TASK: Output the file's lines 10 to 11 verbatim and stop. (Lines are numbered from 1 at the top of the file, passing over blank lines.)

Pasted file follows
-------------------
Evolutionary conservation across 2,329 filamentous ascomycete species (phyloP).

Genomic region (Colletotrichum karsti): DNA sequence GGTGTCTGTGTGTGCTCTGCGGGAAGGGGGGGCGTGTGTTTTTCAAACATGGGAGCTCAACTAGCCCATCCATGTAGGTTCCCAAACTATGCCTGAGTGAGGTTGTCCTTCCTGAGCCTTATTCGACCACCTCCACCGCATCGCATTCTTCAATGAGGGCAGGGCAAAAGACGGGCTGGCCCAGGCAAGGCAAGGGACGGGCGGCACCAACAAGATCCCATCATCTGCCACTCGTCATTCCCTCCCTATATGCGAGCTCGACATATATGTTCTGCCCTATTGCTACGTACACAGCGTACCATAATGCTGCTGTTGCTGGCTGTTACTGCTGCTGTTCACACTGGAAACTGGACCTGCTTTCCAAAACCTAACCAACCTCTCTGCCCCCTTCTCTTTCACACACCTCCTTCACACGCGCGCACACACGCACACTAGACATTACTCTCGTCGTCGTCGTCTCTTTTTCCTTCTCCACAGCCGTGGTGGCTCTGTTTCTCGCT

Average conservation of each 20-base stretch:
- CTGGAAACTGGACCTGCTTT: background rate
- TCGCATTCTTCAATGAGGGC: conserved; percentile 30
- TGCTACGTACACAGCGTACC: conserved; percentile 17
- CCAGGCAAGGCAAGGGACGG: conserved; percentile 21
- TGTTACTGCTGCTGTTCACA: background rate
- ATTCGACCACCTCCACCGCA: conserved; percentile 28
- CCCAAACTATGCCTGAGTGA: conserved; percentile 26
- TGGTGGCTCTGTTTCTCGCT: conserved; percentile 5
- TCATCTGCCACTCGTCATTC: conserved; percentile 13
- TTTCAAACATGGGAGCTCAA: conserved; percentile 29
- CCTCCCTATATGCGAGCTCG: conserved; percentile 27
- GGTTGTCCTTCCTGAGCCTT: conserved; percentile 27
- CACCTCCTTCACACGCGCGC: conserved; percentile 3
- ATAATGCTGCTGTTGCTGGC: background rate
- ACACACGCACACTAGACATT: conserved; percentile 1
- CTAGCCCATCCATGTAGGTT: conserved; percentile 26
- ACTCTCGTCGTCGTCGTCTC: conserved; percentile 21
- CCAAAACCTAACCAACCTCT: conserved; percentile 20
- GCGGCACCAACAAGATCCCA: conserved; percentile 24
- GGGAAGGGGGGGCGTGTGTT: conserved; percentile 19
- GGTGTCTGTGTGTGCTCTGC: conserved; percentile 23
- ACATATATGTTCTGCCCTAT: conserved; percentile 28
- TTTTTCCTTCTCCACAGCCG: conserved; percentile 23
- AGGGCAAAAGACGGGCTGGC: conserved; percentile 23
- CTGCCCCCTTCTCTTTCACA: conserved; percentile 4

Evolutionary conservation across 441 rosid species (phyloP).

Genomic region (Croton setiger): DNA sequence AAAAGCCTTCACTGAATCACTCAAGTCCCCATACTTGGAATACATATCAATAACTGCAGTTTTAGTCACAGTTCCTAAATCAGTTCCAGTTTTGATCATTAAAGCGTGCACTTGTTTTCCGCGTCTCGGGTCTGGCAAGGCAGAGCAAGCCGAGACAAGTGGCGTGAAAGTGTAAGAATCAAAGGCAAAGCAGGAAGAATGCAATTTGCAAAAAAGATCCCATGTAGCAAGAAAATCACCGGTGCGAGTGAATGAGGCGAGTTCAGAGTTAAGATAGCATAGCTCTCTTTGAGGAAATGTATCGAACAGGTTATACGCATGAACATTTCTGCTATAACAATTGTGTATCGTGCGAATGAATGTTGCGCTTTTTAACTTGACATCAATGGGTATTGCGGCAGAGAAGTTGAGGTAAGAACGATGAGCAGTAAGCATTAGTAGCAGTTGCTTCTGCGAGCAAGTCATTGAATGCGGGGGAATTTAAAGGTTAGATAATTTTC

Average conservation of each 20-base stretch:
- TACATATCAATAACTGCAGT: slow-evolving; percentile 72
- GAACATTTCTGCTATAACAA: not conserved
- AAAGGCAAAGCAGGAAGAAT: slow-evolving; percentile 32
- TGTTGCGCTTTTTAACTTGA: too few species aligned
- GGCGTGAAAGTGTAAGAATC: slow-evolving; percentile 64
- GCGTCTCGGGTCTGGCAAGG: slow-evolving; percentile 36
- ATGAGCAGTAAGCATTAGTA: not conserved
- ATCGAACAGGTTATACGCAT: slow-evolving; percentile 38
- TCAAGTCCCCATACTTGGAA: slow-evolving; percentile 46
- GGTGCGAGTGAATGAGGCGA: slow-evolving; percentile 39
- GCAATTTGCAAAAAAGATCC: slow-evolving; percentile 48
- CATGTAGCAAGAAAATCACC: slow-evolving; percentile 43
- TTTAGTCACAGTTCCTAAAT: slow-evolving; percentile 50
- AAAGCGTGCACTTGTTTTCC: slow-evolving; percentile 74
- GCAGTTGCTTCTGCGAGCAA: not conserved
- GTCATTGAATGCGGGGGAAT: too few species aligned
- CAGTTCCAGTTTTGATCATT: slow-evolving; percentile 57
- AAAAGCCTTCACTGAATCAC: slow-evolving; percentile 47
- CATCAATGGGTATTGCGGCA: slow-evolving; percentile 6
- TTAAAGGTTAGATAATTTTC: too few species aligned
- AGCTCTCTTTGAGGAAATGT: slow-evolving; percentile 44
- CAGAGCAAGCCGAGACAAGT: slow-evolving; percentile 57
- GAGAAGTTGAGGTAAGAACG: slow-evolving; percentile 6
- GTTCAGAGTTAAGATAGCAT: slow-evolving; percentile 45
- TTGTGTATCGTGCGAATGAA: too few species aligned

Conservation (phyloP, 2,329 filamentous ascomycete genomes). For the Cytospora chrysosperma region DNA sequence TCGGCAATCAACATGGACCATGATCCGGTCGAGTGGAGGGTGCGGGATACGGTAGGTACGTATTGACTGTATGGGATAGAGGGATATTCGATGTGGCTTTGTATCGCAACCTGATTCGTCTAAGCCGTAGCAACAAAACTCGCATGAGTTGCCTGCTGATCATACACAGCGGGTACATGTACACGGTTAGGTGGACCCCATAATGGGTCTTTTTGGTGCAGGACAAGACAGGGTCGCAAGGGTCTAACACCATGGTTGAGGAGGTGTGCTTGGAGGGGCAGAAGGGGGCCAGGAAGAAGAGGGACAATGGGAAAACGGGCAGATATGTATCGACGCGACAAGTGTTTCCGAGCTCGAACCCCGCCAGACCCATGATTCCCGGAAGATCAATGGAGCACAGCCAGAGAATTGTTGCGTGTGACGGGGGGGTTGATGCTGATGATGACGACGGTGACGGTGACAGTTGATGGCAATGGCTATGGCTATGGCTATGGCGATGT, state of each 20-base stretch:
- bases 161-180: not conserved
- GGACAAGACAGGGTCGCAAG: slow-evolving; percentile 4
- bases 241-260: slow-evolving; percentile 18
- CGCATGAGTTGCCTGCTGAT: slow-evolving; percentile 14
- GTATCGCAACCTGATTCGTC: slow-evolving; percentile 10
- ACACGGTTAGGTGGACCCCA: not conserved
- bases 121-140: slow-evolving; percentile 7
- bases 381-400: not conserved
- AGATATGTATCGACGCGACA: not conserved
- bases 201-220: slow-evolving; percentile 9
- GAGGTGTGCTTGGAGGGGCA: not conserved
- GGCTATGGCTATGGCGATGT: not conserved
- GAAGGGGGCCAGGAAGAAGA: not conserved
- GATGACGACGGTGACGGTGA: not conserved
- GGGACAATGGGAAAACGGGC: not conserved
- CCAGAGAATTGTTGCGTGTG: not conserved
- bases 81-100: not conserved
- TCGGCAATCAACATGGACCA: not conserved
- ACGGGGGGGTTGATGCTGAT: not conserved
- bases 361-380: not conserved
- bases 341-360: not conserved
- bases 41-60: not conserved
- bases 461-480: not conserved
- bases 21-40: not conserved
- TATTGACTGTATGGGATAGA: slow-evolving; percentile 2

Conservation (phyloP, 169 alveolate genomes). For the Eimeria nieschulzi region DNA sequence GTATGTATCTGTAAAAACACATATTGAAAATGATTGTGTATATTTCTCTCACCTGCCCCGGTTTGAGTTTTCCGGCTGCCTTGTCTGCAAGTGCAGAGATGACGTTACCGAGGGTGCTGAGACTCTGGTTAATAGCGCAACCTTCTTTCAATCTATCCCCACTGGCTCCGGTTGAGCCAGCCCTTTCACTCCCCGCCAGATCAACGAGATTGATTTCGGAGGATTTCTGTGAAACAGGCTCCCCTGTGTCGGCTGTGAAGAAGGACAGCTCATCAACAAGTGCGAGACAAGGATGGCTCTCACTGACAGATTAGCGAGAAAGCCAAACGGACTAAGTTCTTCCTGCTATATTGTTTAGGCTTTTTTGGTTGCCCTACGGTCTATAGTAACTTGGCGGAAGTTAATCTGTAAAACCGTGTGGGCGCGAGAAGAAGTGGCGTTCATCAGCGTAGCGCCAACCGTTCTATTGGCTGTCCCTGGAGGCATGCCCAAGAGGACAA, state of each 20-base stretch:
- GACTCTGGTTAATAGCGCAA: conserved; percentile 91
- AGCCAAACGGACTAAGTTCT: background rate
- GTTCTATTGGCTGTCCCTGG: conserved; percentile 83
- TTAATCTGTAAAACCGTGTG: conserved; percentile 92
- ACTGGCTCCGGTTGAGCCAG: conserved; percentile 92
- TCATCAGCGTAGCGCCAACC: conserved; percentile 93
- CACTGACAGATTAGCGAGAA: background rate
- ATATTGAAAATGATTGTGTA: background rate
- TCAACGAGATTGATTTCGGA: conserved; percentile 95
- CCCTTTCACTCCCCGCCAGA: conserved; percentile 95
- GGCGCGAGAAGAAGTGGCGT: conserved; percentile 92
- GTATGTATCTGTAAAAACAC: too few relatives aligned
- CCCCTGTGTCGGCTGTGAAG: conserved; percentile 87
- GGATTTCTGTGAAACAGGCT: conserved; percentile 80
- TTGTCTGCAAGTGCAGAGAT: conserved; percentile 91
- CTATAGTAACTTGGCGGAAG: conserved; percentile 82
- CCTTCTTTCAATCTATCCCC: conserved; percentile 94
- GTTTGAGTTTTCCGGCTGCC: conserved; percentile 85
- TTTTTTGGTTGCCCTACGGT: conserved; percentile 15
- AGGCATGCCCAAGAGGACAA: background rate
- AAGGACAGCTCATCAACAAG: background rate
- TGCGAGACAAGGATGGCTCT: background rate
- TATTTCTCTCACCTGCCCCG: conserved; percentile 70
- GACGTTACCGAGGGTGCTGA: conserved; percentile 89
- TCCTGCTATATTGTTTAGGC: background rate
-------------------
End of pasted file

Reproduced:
- CCCAAACTATGCCTGAGTGA: conserved; percentile 26
- TGGTGGCTCTGTTTCTCGCT: conserved; percentile 5